Maryland Supreme Court limits "Quick Take" Condemnations:

In Mayor of Baltimore v. Valsamaki an important decision issued yesterday, the Maryland Court of Appeals (that state's supreme court), ruled that cities can only condemn property through "quick take" procedures if they prove that there is an "immediate necessity" for doing so.

As Tim Sandefur of the Pacific Legal Foundation explains in his post on the case, "quick take" procedures essentially enable the government to take your property first and ask questions later:

"Quick take" is a procedure that allows government to take immediate possession of property without going through the usual procedure in an eminent domain case. They take your property and then later deal with whether they had the right to do so. As PLF argued [in an amicus brief]—and the court agreed—this unfairly means that a property owner could very well win his case only to find that his property has been destroyed in the meantime! This, the court recognized, is terribly unfair."

The decision is important because "quick take" condemnations often enable government to get away with legally dubious condemnations. Once whatever buildings originally existed on the property are destroyed, the owner has little incentive to continue to pay the costs of litigating the case instead of settling for the "fair market value" compensation provided by the government.

Valsamaki is based on state statutory law rather than the Maryland state Constitution, so it can potentially be reversed by the state legislature. The relevant law (as quoted in the decision) permits quick take condemnations only if the government has filed "a Petition under oath stating that it is necessary for the City to have immediate possession of, or immediate title to and possession of, said property, andthe reasons therefore," and "[i]f it appears from a Petition for Immediate Possession, with or without supporting affidavits or sworn testimony, that the public interest requires the City to have immediate possession of said property." Md. Code Public Local Laws of Baltimore City, Section 21-16. As the Court's opinion shows this language, combined with standard canons of interpretation provides strong justification for placing the burden of proof on the government rather than the property owner.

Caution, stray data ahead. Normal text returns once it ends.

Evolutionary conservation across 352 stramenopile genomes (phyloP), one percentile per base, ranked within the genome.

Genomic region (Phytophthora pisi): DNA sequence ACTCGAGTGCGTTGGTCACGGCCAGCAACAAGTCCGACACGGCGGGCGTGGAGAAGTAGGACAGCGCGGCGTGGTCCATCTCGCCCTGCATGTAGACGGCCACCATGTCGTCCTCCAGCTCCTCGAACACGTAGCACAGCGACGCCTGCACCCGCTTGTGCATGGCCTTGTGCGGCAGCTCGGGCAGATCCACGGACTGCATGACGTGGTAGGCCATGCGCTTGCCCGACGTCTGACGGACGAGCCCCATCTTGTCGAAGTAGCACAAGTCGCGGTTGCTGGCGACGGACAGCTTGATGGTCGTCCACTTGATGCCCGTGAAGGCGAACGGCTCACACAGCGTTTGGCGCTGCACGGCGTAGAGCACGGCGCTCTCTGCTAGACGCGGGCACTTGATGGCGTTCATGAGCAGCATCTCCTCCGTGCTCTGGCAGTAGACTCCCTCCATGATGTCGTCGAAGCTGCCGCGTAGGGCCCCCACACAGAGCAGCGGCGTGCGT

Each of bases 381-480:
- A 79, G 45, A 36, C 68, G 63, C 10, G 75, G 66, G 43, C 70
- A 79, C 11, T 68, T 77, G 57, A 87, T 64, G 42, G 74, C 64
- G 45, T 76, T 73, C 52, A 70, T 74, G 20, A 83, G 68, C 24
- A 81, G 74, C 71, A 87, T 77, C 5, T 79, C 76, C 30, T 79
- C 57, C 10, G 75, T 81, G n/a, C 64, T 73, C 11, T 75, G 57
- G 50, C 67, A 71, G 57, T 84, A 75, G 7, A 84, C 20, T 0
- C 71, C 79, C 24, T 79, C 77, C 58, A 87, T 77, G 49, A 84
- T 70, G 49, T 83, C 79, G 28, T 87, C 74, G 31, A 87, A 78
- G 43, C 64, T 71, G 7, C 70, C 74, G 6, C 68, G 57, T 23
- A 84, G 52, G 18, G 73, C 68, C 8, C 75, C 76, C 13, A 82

This is a strictly limited ruling. In addition to being based on statutory rather than constitutional law, it does not constrain the purposes for which government can condemn property, but merely requires it to prove that there is an "immediate necessity" for circumventing the usual procedural rules for takings (which include allowing the owner to challenge in court the government's claim that the taking is for a legitimate "public purpose" as required by the state constitution).

Maryland courts define "public purpose" extremely broadly, having upheld the condemnation of property for "economic development" purposes in a 1975 decision, Prince George's County v. Collington Crossroads, 339 A.2d 278, 287 (Md. 1975). This case is, of course, Maryland's state constitutional equivalent of Kelo v. City of New London, which held that takings for economic development are permissible under the federal Constitution. As I have explained in numerous articles (e.g. - here), such condemnations provide tremendous scope for abuse, and rarely if ever succeed in fostering additional development that is worth its costs and is greater than what would have occurred through ordinary market transactions. Since Kelo, Maryland is one of fourteen states that have failed to enact any reform legislation at all, despite (or perhaps because of) the fact that the state is notorious for its dubious condemnations. In a forthcoming paper that I hope to post soon on SSRN, I include tentative data suggesting that Maryland makes greater use of condemnations that transfer property from one private owner to another then all but three or four other states. There is, therefore, still much work to be done to protect property rights in Maryland. But Valsamaki is a step in the right direction, though it remains to be seen whether the Maryland legislature will allow the decision to stand.